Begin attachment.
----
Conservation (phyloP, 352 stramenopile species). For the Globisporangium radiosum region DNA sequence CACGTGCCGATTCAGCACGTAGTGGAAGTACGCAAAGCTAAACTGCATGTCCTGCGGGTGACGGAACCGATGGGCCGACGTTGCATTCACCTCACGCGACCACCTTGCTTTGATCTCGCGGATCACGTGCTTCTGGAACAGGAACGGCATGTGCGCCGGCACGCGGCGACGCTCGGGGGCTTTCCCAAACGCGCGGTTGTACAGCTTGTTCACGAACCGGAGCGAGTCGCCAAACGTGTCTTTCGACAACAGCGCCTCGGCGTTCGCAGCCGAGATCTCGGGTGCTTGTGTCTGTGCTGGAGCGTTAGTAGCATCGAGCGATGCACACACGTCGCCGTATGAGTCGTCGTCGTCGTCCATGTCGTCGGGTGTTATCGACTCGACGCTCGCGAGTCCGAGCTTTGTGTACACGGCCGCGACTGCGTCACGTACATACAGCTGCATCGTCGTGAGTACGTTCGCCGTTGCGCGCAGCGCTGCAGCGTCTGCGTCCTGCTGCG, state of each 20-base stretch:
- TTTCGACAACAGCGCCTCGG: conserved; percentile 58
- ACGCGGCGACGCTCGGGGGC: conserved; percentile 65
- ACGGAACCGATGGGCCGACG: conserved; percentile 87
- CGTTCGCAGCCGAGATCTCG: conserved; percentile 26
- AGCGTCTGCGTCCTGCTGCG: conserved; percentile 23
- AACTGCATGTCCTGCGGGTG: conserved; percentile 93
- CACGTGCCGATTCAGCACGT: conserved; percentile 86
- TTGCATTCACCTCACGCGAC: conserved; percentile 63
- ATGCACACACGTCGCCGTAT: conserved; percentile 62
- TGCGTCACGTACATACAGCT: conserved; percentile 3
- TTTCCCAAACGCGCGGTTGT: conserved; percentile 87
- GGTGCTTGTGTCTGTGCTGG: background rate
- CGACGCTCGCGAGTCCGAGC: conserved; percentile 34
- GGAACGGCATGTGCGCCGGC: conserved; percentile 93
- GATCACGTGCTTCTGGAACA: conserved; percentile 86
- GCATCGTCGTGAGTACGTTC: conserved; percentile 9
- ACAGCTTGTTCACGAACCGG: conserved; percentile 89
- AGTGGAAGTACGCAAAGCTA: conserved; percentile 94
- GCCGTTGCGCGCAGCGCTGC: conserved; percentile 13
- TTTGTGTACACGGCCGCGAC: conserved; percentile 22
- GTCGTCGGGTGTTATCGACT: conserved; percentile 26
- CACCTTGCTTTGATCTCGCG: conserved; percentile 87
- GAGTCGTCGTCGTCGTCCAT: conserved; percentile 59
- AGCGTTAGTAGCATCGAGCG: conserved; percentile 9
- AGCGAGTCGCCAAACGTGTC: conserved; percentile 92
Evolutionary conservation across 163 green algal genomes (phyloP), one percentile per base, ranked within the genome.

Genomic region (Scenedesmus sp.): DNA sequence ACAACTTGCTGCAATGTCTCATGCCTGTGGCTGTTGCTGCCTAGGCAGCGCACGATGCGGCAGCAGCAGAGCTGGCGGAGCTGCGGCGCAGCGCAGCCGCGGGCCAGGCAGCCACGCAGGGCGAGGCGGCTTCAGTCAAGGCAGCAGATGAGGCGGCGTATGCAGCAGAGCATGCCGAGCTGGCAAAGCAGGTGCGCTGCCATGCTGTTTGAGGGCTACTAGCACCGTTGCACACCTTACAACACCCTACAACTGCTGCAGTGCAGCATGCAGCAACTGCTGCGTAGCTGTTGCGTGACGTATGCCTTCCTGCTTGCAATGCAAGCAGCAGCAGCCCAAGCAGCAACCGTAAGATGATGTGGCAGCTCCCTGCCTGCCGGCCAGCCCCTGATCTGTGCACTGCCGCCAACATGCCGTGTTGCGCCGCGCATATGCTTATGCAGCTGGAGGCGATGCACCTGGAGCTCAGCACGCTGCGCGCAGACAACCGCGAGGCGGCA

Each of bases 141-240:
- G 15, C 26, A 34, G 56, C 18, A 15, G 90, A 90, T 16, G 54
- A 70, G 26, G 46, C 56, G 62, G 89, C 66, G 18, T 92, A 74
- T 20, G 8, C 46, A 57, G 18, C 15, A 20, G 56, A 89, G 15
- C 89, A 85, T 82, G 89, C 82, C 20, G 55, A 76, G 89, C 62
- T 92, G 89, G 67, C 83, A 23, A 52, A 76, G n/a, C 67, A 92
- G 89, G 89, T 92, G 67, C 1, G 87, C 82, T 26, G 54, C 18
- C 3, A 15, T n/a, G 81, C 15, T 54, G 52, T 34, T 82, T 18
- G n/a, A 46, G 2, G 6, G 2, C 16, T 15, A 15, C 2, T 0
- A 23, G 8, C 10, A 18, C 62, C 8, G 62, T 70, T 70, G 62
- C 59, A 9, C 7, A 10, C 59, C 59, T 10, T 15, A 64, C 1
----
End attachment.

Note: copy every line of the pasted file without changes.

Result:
Conservation (phyloP, 352 stramenopile species). For the Globisporangium radiosum region DNA sequence CACGTGCCGATTCAGCACGTAGTGGAAGTACGCAAAGCTAAACTGCATGTCCTGCGGGTGACGGAACCGATGGGCCGACGTTGCATTCACCTCACGCGACCACCTTGCTTTGATCTCGCGGATCACGTGCTTCTGGAACAGGAACGGCATGTGCGCCGGCACGCGGCGACGCTCGGGGGCTTTCCCAAACGCGCGGTTGTACAGCTTGTTCACGAACCGGAGCGAGTCGCCAAACGTGTCTTTCGACAACAGCGCCTCGGCGTTCGCAGCCGAGATCTCGGGTGCTTGTGTCTGTGCTGGAGCGTTAGTAGCATCGAGCGATGCACACACGTCGCCGTATGAGTCGTCGTCGTCGTCCATGTCGTCGGGTGTTATCGACTCGACGCTCGCGAGTCCGAGCTTTGTGTACACGGCCGCGACTGCGTCACGTACATACAGCTGCATCGTCGTGAGTACGTTCGCCGTTGCGCGCAGCGCTGCAGCGTCTGCGTCCTGCTGCG, state of each 20-base stretch:
- TTTCGACAACAGCGCCTCGG: conserved; percentile 58
- ACGCGGCGACGCTCGGGGGC: conserved; percentile 65
- ACGGAACCGATGGGCCGACG: conserved; percentile 87
- CGTTCGCAGCCGAGATCTCG: conserved; percentile 26
- AGCGTCTGCGTCCTGCTGCG: conserved; percentile 23
- AACTGCATGTCCTGCGGGTG: conserved; percentile 93
- CACGTGCCGATTCAGCACGT: conserved; percentile 86
- TTGCATTCACCTCACGCGAC: conserved; percentile 63
- ATGCACACACGTCGCCGTAT: conserved; percentile 62
- TGCGTCACGTACATACAGCT: conserved; percentile 3
- TTTCCCAAACGCGCGGTTGT: conserved; percentile 87
- GGTGCTTGTGTCTGTGCTGG: background rate
- CGACGCTCGCGAGTCCGAGC: conserved; percentile 34
- GGAACGGCATGTGCGCCGGC: conserved; percentile 93
- GATCACGTGCTTCTGGAACA: conserved; percentile 86
- GCATCGTCGTGAGTACGTTC: conserved; percentile 9
- ACAGCTTGTTCACGAACCGG: conserved; percentile 89
- AGTGGAAGTACGCAAAGCTA: conserved; percentile 94
- GCCGTTGCGCGCAGCGCTGC: conserved; percentile 13
- TTTGTGTACACGGCCGCGAC: conserved; percentile 22
- GTCGTCGGGTGTTATCGACT: conserved; percentile 26
- CACCTTGCTTTGATCTCGCG: conserved; percentile 87
- GAGTCGTCGTCGTCGTCCAT: conserved; percentile 59
- AGCGTTAGTAGCATCGAGCG: conserved; percentile 9
- AGCGAGTCGCCAAACGTGTC: conserved; percentile 92
Evolutionary conservation across 163 green algal genomes (phyloP), one percentile per base, ranked within the genome.

Genomic region (Scenedesmus sp.): DNA sequence ACAACTTGCTGCAATGTCTCATGCCTGTGGCTGTTGCTGCCTAGGCAGCGCACGATGCGGCAGCAGCAGAGCTGGCGGAGCTGCGGCGCAGCGCAGCCGCGGGCCAGGCAGCCACGCAGGGCGAGGCGGCTTCAGTCAAGGCAGCAGATGAGGCGGCGTATGCAGCAGAGCATGCCGAGCTGGCAAAGCAGGTGCGCTGCCATGCTGTTTGAGGGCTACTAGCACCGTTGCACACCTTACAACACCCTACAACTGCTGCAGTGCAGCATGCAGCAACTGCTGCGTAGCTGTTGCGTGACGTATGCCTTCCTGCTTGCAATGCAAGCAGCAGCAGCCCAAGCAGCAACCGTAAGATGATGTGGCAGCTCCCTGCCTGCCGGCCAGCCCCTGATCTGTGCACTGCCGCCAACATGCCGTGTTGCGCCGCGCATATGCTTATGCAGCTGGAGGCGATGCACCTGGAGCTCAGCACGCTGCGCGCAGACAACCGCGAGGCGGCA

Each of bases 141-240:
- G 15, C 26, A 34, G 56, C 18, A 15, G 90, A 90, T 16, G 54
- A 70, G 26, G 46, C 56, G 62, G 89, C 66, G 18, T 92, A 74
- T 20, G 8, C 46, A 57, G 18, C 15, A 20, G 56, A 89, G 15
- C 89, A 85, T 82, G 89, C 82, C 20, G 55, A 76, G 89, C 62
- T 92, G 89, G 67, C 83, A 23, A 52, A 76, G n/a, C 67, A 92
- G 89, G 89, T 92, G 67, C 1, G 87, C 82, T 26, G 54, C 18
- C 3, A 15, T n/a, G 81, C 15, T 54, G 52, T 34, T 82, T 18
- G n/a, A 46, G 2, G 6, G 2, C 16, T 15, A 15, C 2, T 0
- A 23, G 8, C 10, A 18, C 62, C 8, G 62, T 70, T 70, G 62
- C 59, A 9, C 7, A 10, C 59, C 59, T 10, T 15, A 64, C 1